Connecting perceived economic threat and prosocial tendencies: The explanatory role of empathic concern

M. Alonso-Ferres, G. Navarro-Carrillo, M. Garrido-Macías, E. Moreno-Bella, I. Valor-Segura

Research output: Contribution to JournalArticleAcademicpeer-review

Abstract

© 2020 Alonso-Ferres et al. This is an open access article distributed under the terms of the Creative Commons Attribution License, which permits unrestricted use, distribution, and reproduction in any medium, provided the original author and source are credited.Recent research suggests that perceived economic threat constitutes a valid predictor of people’s attitudes and behaviors. While accumulated empirical evidence has mostly underlined the deleterious psychological effects (e.g., reduced psychological well-being) of perceived economic threat in times of economic strain, we postulate that individuals experiencing higher economic threat linked to the Spanish economic crisis are more prone to engage in other-beneficial prosocial behavior. Across two independently collected community samples, we tested this theoretical formulation and examined the potential mediating roles of empathic concern (Studies 1 & 2) and identification (Study 2). Study 1 (N = 306) revealed that participants who descended in the social scale due to the negative national economic context were engaged in a larger number of helping behaviors over the last three months compared to participants who did not descend the social ladder—independently of several sociodemographic and ideological factors. Moreover, our data indicated these effects were driven by increased empathic concern. Study 2 (N = 588), in which two hypothetical helping-behavior scenarios were randomly administered (crisis-related vs. control), showed that participants under high perceived financial threat exhibited an undifferentiated pattern of prosociality. However, moderated-mediation analyses indicated that empathic concern explained the perceived financial threat-helping behavior link in the hypothetical crisis-related scenario but not in the hypothetical control scenario. Together, these findings extend prior literature on the psychosocial effects of perceived economic threat and the determinants of other-oriented behavior. Implications of these findings and suggestions for further research are discussed.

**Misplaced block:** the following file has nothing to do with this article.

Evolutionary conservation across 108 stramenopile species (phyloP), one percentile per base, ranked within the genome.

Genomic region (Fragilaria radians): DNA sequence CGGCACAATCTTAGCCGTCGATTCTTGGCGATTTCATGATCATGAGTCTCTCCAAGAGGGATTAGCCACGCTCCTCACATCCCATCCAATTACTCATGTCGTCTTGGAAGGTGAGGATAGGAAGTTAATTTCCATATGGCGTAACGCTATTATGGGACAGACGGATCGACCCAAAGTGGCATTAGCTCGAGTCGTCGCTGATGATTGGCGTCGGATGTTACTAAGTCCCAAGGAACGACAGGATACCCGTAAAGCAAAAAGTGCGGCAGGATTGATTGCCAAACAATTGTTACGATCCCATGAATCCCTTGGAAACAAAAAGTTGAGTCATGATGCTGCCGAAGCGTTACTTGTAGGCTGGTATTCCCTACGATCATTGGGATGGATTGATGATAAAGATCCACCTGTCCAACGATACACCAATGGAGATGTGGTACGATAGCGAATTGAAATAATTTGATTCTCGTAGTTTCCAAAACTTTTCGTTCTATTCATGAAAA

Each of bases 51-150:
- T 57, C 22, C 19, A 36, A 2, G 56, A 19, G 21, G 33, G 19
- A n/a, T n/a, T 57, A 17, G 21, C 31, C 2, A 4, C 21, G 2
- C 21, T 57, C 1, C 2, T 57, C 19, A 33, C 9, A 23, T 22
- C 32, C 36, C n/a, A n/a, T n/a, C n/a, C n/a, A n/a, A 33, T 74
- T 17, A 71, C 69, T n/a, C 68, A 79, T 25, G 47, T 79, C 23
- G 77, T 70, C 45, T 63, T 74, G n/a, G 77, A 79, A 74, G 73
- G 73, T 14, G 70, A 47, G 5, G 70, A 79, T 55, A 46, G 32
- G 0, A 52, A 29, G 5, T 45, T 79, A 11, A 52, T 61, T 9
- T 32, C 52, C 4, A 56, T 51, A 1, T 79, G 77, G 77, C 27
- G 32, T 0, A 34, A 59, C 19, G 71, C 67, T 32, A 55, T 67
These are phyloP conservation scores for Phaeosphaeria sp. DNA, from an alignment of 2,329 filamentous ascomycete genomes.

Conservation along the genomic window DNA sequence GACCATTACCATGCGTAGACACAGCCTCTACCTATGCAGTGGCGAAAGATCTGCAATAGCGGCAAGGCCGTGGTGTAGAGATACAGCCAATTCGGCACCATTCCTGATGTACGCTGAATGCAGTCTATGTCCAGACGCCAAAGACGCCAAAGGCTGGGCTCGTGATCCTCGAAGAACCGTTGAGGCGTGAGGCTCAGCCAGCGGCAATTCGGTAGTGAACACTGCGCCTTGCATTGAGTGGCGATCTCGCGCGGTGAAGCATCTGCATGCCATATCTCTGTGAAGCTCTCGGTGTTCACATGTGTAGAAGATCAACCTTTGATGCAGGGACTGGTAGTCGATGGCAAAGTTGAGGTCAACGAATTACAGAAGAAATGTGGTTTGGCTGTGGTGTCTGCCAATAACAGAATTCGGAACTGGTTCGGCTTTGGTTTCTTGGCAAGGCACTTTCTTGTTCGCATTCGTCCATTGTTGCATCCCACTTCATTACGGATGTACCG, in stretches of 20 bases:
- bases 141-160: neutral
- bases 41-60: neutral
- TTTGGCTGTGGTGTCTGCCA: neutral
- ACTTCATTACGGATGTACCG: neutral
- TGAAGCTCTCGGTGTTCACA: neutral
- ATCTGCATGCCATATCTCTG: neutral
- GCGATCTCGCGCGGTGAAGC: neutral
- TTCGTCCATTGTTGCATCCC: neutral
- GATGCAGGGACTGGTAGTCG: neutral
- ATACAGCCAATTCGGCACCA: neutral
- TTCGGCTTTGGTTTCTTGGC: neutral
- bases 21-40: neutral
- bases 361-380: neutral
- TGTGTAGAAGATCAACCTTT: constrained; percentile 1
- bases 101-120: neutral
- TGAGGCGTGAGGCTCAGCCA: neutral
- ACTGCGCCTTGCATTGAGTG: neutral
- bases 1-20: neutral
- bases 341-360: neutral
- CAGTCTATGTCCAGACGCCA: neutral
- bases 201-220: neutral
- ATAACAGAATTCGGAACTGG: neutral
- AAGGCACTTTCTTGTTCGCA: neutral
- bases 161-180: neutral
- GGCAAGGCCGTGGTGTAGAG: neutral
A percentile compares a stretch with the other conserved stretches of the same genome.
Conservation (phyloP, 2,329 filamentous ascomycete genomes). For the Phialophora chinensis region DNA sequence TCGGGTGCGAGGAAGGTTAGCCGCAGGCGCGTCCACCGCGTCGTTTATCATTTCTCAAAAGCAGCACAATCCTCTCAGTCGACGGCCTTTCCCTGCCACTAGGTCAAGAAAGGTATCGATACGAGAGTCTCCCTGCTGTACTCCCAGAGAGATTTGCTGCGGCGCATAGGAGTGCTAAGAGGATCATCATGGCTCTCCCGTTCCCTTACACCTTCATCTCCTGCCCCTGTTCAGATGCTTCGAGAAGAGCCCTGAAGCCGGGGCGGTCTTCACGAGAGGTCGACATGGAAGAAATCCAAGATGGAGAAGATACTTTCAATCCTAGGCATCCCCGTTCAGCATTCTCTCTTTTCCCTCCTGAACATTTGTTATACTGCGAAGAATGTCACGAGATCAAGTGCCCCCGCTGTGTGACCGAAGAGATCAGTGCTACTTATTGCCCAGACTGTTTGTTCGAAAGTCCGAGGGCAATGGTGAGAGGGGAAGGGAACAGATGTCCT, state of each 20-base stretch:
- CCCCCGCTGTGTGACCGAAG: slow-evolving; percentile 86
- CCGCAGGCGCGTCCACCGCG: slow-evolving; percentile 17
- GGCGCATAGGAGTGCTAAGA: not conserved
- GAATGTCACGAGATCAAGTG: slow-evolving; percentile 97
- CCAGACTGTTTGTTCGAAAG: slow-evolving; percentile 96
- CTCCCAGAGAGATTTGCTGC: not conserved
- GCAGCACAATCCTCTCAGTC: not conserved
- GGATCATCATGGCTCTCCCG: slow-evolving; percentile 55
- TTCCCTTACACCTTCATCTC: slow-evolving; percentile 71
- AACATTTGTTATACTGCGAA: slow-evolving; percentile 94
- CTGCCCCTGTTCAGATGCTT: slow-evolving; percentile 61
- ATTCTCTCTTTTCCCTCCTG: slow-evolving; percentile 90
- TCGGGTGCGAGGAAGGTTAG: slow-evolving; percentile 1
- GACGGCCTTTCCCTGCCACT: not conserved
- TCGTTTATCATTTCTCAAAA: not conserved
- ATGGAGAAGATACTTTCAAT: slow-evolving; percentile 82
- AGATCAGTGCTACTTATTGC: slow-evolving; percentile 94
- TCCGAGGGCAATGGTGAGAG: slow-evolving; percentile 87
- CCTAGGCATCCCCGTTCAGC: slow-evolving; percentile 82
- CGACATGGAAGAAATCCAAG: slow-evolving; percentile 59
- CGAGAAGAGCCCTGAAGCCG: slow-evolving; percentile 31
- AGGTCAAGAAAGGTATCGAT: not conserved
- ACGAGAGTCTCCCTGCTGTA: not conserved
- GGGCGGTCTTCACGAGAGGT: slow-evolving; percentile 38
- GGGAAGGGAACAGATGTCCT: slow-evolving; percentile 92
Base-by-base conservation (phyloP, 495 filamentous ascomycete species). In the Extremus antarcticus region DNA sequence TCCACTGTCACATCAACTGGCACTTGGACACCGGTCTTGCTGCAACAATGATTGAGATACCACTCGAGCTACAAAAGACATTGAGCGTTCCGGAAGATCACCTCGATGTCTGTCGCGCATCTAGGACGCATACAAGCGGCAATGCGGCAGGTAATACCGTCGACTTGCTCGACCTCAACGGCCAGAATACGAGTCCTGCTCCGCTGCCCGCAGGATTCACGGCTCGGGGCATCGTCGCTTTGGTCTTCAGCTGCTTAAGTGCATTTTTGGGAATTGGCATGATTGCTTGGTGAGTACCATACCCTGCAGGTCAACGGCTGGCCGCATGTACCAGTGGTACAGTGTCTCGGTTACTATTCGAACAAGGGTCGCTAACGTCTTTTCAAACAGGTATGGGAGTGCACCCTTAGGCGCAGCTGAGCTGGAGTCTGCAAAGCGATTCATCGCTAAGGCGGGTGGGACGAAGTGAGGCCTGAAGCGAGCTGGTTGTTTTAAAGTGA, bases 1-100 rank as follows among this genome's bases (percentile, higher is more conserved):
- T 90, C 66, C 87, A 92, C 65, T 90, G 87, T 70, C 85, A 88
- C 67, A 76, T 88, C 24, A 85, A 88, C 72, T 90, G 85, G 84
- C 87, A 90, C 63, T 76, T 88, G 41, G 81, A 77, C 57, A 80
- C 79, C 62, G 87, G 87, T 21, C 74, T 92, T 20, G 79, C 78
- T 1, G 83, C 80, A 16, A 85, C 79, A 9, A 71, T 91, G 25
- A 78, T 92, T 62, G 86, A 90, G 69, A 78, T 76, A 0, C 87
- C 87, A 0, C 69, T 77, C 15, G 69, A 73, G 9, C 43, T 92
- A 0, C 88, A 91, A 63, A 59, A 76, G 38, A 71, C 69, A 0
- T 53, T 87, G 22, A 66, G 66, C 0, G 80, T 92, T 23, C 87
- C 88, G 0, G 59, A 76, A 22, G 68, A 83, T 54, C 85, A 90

Original languageEnglish
Article numbere0232608
JournalPLoS ONE
Volume15
Issue number5
DOIs
Publication statusPublished - 1 May 2020
Externally publishedYes

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